RICHMOND, Va. -- Perhaps you've seen masons building the curved block wall in the flower -- and plant-heavy median at the Interstate 95 northbound and eastbound I-64 split.
It's more than 60 feet long. It will grow to 14 feet tall. It will stand like a rock, in the middle of this busy road, holding a single word: "Richmond."
The $390,000 sign is part of VDOT's $3 million Richmond Gateway project that aims to beautify the entrances to the Capital City and attract some notice from the legions who travel though here every day, explained Lindsay LeGrand, communications manager for VDOT.
This is something I've been writing and speaking about for nearly 20 years.
Historically, folks driving through Richmond saw parking decks, numerous scruffy old buildings, the sewage treatment plant, rusty fences and virtually no roadside landscaping.
Nothing that really hinted at the beauty of this historic city.
Very little that was welcoming.
All that started changing two years ago, with an ambitious landscaping plan for key interchanges that will finish up next year. The landscape design features shrubs, trees, flowers, grasses and lots of stones. (The hundreds of crepe myrtles and fragrant landscape roses are currently in bloom.) Crews started working on the foundation for the sign recently, and it is expected to be finished in time for September's Richmond 2015 UCI Road World bicycle championships.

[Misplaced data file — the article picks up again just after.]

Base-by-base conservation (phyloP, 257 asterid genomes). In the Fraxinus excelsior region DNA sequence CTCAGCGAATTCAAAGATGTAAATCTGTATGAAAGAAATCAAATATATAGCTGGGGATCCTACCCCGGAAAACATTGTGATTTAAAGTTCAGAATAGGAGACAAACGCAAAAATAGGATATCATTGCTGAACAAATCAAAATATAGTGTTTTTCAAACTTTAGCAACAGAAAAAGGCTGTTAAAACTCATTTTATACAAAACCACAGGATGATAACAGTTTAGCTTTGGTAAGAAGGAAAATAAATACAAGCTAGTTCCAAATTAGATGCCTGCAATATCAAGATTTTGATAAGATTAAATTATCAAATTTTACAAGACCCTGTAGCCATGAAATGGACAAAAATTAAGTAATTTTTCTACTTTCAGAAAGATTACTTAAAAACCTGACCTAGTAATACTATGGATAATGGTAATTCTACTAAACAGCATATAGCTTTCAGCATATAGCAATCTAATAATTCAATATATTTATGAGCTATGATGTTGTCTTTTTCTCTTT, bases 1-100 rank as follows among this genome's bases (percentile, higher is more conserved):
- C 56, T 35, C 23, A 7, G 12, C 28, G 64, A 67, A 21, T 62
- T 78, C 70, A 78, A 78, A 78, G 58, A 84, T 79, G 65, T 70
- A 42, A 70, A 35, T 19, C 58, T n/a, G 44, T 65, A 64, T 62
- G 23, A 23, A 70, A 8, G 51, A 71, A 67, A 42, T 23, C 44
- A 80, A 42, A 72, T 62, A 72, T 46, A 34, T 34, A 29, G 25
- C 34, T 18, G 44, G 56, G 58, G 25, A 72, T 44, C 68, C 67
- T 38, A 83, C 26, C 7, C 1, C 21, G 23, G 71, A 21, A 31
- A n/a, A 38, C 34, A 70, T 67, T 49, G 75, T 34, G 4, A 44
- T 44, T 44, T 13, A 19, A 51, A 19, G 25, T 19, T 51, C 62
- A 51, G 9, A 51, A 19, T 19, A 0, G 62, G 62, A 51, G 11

But that race isn't what prompted this makeover. The work was planned and underway before Richmond was selected for the race, but state Secretary of Transportation Aubrey Layne told me they're certainly stepping on gas to get as much of the work done as possible by the time visitors from around the world start flooding the River City.
Layne also said the roadside beautification "is not just here, but across the state."
I can hear many of you asking if this is a wise way to spend the state's money.
Yes, there will always be a bridge or pothole to fix, or a school or firehouse to build. But many forward-thinking cities and states recognize that you have to look good if you want good things to happen.
Plus, as a master gardener friend likes to say, it's harder to be a criminal in a city that's pretty.
I don't know about you, but I've always found Richmond to be a grand, fascinating town that suffers from chronic low self-esteem. One of our favorite pastimes is talking trash about our own city.
We're way better than that.
Welcome to Richmond!